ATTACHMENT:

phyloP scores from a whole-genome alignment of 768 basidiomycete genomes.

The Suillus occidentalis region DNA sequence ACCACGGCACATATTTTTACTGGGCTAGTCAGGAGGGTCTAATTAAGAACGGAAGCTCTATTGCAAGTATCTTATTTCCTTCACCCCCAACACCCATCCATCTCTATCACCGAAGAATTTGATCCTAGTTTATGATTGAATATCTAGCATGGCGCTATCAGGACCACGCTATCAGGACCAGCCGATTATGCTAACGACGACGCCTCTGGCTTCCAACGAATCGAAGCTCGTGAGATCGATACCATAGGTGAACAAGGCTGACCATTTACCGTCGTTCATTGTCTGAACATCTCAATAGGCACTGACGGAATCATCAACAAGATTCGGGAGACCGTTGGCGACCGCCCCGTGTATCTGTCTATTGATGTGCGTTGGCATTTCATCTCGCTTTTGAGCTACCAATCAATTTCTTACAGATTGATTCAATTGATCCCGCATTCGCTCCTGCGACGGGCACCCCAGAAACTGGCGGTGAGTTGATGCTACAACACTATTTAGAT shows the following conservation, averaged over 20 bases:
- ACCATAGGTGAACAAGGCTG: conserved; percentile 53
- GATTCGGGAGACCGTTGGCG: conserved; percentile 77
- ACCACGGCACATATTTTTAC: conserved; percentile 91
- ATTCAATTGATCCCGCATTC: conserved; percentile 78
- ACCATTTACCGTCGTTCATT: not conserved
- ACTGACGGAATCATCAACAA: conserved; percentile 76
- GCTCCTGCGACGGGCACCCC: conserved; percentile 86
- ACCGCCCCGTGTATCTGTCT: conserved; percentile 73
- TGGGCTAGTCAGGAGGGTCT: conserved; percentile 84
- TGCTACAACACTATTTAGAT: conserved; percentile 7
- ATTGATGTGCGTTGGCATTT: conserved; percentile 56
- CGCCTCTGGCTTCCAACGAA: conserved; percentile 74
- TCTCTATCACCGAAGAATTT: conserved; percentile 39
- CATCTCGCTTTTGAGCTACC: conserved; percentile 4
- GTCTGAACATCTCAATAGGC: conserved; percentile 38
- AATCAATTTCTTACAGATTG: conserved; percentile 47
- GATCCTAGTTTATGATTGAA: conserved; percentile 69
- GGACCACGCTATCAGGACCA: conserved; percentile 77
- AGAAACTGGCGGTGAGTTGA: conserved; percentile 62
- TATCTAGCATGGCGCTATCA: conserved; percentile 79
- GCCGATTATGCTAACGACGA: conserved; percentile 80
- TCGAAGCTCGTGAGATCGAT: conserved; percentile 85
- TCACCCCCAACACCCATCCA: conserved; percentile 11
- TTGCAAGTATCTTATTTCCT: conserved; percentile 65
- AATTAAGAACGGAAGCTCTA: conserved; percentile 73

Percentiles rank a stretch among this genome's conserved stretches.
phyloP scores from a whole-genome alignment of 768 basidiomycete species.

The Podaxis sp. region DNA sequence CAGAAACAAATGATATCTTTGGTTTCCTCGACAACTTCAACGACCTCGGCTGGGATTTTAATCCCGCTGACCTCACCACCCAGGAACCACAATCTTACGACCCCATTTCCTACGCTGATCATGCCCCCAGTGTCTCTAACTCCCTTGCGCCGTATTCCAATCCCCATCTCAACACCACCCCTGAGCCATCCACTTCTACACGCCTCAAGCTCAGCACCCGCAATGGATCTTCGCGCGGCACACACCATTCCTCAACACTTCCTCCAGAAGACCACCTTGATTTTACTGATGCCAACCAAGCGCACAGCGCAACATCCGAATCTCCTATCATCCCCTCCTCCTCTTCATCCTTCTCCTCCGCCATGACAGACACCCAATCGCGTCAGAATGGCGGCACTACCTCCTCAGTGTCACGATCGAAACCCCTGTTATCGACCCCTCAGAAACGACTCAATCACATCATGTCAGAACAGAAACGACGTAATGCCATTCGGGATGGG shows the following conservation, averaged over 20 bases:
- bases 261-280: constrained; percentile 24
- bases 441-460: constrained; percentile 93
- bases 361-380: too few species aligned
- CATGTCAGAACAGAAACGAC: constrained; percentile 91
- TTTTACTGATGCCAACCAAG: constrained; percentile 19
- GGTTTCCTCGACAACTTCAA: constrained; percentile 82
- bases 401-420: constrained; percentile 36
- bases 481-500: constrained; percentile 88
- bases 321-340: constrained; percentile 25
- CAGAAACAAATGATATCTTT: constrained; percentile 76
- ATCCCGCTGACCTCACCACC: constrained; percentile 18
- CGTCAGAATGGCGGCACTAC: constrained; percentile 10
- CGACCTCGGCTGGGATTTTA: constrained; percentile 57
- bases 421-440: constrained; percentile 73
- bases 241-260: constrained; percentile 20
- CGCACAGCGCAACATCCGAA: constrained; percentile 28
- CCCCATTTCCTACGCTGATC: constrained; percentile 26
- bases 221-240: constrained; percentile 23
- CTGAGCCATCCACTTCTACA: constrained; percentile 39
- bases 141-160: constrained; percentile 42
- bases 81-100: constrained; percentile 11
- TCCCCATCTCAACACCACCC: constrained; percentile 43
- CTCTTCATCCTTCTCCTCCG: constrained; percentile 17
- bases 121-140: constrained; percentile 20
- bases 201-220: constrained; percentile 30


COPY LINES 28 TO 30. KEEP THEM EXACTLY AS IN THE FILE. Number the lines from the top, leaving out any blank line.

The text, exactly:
Percentiles rank a stretch among this genome's conserved stretches.
phyloP scores from a whole-genome alignment of 768 basidiomycete species.

The Podaxis sp. region DNA sequence CAGAAACAAATGATATCTTTGGTTTCCTCGACAACTTCAACGACCTCGGCTGGGATTTTAATCCCGCTGACCTCACCACCCAGGAACCACAATCTTACGACCCCATTTCCTACGCTGATCATGCCCCCAGTGTCTCTAACTCCCTTGCGCCGTATTCCAATCCCCATCTCAACACCACCCCTGAGCCATCCACTTCTACACGCCTCAAGCTCAGCACCCGCAATGGATCTTCGCGCGGCACACACCATTCCTCAACACTTCCTCCAGAAGACCACCTTGATTTTACTGATGCCAACCAAGCGCACAGCGCAACATCCGAATCTCCTATCATCCCCTCCTCCTCTTCATCCTTCTCCTCCGCCATGACAGACACCCAATCGCGTCAGAATGGCGGCACTACCTCCTCAGTGTCACGATCGAAACCCCTGTTATCGACCCCTCAGAAACGACTCAATCACATCATGTCAGAACAGAAACGACGTAATGCCATTCGGGATGGG shows the following conservation, averaged over 20 bases: